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The FCC’s proposal to change cross-ownership rules receives criticism from newspapers

Five years ago, newspapers had a grand vision. They would consolidate print and electronic media in towns and cities throughout the United States, creating consolidated newsrooms and shared advertising.

The FCC tried accommodate them by loosening ownership rules in 2003. A federal court threw out the first attempts. Now, in a last chance effort, FCC chairman Kevin Martin is trying to push through a compromise.

But newspaper executives say Martin’s plan is too little, too late.

“I think the commission missed the boat,” William Dean Singleton, chief executive of Media News, one of the nation’s largest newspaper chains, told the “Washington Post.”

Media News, based in Denver, had hoped to buy TV stations in markets where it owned newspapers in 2003, but had to abandon those plans when the court threw out the FCC’s first set of rules. Now, Martin’s proposal won’t help him buy stations, Singleton said.

“It’s the smaller markets that are losing television news” and need the relief of cross-ownership, he said. As an example, Singleton cited Farmington, NM, where he owns a paper. The last local TV news broadcast signed off this year, he said, because the station could no longer afford a news operation.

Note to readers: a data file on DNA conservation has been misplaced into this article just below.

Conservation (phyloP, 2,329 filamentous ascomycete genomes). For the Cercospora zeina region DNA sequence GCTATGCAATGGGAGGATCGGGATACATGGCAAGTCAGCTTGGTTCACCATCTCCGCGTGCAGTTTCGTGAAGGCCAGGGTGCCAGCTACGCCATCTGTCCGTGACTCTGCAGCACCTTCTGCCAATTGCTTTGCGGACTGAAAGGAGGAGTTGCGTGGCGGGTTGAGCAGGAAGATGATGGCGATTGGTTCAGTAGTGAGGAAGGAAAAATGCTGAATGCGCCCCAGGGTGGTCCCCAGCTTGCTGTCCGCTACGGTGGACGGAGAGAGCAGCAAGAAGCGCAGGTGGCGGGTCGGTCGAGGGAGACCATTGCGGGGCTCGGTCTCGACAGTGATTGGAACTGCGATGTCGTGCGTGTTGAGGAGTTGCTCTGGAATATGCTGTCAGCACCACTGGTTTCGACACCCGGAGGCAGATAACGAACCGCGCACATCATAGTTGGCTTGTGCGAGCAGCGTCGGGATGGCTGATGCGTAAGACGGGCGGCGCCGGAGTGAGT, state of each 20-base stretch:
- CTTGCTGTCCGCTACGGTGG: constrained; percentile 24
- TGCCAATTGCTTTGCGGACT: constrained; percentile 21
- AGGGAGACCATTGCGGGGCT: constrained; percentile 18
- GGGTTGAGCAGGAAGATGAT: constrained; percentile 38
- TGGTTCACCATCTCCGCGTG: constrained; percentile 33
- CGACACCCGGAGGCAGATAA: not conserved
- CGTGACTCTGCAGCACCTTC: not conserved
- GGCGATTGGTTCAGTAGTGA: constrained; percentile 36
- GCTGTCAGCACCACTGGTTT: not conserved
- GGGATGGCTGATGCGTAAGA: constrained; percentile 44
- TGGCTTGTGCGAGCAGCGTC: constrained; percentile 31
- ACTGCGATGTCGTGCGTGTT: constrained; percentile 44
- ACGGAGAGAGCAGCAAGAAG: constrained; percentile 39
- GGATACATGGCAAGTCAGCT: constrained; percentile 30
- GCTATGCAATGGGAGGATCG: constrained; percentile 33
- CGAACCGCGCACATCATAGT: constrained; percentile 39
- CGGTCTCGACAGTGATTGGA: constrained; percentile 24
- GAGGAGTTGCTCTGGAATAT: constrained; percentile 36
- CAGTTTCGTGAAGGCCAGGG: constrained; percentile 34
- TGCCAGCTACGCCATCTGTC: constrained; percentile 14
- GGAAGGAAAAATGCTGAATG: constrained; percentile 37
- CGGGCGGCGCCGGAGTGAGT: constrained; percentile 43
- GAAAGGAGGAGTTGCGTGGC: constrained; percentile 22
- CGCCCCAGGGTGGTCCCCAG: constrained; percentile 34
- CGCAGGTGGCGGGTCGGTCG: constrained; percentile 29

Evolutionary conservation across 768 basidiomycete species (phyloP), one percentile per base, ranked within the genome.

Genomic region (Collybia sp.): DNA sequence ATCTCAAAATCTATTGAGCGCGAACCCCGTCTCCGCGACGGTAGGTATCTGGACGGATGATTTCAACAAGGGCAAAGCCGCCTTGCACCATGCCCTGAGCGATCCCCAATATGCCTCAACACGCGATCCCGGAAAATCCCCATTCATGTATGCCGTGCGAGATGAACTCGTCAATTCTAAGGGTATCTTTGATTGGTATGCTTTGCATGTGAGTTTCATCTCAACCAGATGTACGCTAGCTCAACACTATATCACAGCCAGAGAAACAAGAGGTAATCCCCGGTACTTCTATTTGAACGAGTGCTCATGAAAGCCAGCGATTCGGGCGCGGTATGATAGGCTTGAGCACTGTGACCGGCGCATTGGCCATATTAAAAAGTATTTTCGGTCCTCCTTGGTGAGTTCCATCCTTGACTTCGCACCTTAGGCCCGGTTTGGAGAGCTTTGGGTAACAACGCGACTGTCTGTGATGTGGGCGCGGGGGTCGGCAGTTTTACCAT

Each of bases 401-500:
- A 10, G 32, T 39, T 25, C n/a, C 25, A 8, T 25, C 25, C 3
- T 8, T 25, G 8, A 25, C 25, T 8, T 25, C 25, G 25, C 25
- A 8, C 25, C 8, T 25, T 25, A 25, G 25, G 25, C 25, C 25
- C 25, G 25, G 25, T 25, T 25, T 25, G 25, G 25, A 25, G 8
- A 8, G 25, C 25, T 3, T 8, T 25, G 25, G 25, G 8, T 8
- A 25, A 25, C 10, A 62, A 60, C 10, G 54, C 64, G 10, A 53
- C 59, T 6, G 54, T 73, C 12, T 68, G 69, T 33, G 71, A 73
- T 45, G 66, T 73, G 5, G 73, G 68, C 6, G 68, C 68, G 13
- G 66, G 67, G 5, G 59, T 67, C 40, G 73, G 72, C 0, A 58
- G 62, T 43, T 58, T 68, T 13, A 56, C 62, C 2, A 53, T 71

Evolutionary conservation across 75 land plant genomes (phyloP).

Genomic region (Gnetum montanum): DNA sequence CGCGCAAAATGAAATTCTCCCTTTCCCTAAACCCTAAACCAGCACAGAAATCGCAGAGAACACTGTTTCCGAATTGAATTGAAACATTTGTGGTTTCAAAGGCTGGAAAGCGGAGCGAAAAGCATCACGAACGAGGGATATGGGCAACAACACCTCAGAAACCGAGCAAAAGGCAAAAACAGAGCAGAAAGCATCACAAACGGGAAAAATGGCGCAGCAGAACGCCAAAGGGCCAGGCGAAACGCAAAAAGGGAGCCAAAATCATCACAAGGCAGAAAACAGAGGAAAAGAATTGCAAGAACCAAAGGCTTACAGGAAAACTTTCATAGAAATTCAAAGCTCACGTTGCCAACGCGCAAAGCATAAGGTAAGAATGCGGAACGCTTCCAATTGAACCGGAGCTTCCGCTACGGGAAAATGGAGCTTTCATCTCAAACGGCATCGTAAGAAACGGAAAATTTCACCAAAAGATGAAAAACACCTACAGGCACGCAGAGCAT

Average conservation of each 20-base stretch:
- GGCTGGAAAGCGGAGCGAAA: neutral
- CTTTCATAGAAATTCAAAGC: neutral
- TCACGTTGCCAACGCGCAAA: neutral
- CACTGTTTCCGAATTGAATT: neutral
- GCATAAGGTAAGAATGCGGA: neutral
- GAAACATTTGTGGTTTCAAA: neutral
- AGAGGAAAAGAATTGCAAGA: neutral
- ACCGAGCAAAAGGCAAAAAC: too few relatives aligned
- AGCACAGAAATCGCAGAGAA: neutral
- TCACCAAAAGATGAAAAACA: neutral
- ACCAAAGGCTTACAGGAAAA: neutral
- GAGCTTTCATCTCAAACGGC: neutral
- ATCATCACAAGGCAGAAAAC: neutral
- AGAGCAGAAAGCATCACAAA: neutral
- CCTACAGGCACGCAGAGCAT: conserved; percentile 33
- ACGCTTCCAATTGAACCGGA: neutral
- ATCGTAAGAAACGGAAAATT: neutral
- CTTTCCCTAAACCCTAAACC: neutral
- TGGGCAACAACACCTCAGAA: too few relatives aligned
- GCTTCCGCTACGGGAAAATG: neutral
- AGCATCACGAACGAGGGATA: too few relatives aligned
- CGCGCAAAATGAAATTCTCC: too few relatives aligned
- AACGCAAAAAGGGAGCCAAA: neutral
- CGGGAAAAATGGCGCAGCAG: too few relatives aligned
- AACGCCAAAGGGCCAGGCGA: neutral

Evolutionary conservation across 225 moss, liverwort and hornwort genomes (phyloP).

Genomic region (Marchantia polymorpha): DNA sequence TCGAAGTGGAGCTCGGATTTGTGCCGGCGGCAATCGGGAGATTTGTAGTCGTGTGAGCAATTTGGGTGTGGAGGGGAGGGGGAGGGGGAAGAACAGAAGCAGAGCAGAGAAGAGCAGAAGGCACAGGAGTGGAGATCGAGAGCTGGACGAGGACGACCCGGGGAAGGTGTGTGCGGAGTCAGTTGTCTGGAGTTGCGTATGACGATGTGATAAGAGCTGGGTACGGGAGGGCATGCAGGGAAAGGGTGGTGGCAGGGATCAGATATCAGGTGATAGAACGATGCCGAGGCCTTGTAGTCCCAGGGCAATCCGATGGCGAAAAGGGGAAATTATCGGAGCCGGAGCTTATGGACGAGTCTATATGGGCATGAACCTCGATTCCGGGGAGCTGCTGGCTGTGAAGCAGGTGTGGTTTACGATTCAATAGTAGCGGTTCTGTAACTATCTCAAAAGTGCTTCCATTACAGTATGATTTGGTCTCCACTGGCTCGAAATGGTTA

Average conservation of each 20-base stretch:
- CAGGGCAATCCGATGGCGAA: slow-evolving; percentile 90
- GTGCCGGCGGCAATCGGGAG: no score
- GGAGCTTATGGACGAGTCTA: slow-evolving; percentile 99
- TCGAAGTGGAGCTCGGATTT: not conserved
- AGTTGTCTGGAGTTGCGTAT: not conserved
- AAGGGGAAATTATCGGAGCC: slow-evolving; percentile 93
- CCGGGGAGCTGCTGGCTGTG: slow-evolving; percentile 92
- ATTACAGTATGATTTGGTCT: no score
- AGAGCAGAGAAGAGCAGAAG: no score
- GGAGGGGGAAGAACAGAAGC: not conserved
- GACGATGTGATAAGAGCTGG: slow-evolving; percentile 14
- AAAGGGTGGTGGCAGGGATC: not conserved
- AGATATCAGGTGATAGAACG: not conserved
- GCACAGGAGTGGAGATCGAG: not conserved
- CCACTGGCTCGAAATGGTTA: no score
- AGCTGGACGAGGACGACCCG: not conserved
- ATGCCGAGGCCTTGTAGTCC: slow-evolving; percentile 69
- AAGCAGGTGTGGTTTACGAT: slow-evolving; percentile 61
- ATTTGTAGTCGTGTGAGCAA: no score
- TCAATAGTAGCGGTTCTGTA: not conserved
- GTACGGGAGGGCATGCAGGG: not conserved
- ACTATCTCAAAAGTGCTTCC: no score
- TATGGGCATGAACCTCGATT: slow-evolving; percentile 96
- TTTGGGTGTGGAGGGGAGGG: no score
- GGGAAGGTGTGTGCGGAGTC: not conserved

Tribune has continued to push hardest for lifting the media ownership ban, thus ending the need for the waivers it has for owning newspapers and TV stations in Chicago, For Lauderdale, Los Angeles and New York. But, if the new rules are passed, the company most likely will have to sell either its newspaper or TV station in Hartford, CT, which is not among the top 20 markets, the FCC’s Martin told the “Post”. There were reports that Tribune executives were unhappy with Martin’s plan.

The Newspaper Association of America, the industry’s main trade association, said Martin didn’t go far enough. “The fundamental issues he raises concerning the vitality of newspapers and assuring that local news remains available to the public in print and in broadcast are not confined to the top 20 markets,” said John F. Sturm, president and chief executive of the trade organization.

Since the debate, began, however, the Internet has reshaped the media environment. As the Internet has depleted television’s viewers, fewer newspaper companies now see a financial advantage in owning TV stations.